In­ter­na­tional Am­bas­sadors

Southasia - - Editor's mail -

I par­tic­u­larly en­joyed read­ing your ar­ti­cle on the South Asian Di­as­pora. As an In­dian who has been liv­ing in Cal­i­for­nia for the past 25 years, I com­pletely agree with the author. She pre­sented a well-rounded and bal­anced ar­gu­ment of the strug­gles and hur­dles faced by the com­mu­nity at large. Be­ing away from home yet still be­ing rooted to our re­spec­tive coun­tries, many of us feel that it is only our duty to rep­re­sent and de­fend our coun­try where and when re­quired. A cer­tain el­e­ment of guilt en­ables a quick de­fense of the cul­ture, his­tory and even pol­i­tics. South Asians have made an in­ter­na­tional mark for them­selves through their promi­nence in the me­dia be it in the realm of pol­i­tics, his­tory, academia, lit­er­a­ture, sci­ence or eco­nomics. In many ways, the Di­as­pora is deeply pa­tri­otic and is eas­ily en­raged or un­set­tled by hap­pen­ings in their own coun­tries. While many ar­gue that if deeply con­nected then such peo­ple should re­turn to their na­tive coun­tries, I would say that glob­al­iza­tion has al­lowed the world to be­come more con­nected and ev­ery ex­pat is in essence an am­bas­sador of his own coun­try. It is not only what you do within your coun­try but also how you rep­re­sent it wher­ever you go. Ashish Bhon­sle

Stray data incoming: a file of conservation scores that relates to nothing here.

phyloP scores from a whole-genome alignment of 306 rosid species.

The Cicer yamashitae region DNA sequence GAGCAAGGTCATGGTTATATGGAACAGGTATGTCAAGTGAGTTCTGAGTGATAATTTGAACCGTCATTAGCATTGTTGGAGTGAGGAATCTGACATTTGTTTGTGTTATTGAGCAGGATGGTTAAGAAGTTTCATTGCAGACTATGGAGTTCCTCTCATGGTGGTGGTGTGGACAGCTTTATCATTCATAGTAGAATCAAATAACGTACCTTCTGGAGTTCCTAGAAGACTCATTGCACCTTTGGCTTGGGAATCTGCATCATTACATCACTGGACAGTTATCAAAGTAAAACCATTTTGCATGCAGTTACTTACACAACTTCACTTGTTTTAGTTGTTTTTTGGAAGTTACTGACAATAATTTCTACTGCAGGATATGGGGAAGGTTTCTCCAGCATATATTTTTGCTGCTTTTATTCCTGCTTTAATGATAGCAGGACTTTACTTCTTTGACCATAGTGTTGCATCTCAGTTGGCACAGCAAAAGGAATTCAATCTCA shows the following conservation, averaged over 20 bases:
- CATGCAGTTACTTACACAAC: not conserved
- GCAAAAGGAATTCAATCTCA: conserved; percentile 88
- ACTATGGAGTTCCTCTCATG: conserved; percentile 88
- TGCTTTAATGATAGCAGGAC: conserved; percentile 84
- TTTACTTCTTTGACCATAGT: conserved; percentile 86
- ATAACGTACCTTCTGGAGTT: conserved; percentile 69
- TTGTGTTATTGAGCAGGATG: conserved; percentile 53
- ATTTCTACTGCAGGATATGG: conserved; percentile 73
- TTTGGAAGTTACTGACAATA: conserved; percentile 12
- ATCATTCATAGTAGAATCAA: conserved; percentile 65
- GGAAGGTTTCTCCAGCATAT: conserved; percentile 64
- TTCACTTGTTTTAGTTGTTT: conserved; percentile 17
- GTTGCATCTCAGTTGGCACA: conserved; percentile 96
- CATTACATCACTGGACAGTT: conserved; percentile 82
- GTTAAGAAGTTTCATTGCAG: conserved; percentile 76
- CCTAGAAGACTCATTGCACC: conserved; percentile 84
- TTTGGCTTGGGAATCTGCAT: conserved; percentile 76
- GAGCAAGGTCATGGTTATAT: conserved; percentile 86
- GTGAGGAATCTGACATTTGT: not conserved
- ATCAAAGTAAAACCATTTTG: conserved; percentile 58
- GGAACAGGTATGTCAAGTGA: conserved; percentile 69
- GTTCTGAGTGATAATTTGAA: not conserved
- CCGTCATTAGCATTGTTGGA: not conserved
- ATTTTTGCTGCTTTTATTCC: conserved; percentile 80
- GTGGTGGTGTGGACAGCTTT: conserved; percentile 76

Palo Alto, US

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